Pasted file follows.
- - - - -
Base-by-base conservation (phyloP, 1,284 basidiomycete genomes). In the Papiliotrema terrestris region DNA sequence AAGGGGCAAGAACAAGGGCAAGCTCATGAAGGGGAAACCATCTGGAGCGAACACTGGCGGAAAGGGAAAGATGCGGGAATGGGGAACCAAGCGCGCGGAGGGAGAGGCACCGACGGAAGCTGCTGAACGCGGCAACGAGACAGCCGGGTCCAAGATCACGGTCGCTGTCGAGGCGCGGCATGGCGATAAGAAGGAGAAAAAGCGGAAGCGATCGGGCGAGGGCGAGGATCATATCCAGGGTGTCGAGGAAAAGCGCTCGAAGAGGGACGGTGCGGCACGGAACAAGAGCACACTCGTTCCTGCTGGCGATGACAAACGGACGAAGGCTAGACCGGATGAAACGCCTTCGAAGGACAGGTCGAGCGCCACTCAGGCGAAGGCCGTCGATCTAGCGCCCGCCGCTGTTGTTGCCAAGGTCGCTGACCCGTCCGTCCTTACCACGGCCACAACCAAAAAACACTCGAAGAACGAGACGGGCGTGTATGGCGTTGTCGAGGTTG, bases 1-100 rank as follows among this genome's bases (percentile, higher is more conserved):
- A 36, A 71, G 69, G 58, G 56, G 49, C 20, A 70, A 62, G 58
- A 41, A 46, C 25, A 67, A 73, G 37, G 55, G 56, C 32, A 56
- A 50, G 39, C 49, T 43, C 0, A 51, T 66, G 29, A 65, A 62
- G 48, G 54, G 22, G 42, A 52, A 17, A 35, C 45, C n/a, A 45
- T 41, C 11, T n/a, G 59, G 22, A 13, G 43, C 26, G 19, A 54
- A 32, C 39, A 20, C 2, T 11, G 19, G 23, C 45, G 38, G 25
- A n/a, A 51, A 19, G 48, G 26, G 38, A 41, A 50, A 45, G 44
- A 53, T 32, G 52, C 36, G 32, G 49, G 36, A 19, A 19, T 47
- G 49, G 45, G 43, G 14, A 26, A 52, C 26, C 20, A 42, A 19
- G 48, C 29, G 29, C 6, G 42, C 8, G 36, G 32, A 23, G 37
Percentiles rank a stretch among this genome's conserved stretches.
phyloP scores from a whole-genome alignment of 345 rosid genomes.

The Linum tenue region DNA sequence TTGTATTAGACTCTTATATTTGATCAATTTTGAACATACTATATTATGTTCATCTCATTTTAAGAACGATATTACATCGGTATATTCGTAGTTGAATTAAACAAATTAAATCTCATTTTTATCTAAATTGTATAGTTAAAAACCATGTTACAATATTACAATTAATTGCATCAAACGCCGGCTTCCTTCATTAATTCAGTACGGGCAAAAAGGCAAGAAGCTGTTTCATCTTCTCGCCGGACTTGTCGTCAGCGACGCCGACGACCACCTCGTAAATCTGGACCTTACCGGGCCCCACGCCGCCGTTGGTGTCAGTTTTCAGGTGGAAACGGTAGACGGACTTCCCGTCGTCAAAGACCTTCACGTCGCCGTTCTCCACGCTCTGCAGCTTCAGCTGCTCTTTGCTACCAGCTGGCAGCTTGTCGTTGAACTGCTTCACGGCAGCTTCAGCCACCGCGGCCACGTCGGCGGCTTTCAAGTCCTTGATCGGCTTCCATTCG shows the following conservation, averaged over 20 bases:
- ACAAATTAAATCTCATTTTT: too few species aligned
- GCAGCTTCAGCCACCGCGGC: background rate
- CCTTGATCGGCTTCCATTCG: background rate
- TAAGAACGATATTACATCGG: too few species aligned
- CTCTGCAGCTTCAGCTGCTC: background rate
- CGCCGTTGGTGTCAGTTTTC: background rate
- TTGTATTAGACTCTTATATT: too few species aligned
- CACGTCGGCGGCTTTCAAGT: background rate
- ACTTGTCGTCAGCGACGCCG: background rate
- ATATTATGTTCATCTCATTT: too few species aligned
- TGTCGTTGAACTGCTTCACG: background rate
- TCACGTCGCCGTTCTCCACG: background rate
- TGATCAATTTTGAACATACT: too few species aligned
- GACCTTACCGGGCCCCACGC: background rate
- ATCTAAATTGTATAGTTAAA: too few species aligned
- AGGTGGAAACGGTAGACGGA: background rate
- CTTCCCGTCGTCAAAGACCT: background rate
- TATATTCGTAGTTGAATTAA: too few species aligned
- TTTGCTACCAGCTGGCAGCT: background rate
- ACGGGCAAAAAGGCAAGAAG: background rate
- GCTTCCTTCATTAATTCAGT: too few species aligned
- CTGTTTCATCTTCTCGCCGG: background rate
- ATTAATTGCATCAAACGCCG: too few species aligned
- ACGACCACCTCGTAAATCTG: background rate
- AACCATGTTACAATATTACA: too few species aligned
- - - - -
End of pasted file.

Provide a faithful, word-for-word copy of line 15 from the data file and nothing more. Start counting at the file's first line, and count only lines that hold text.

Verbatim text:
- ACAAATTAAATCTCATTTTT: too few species aligned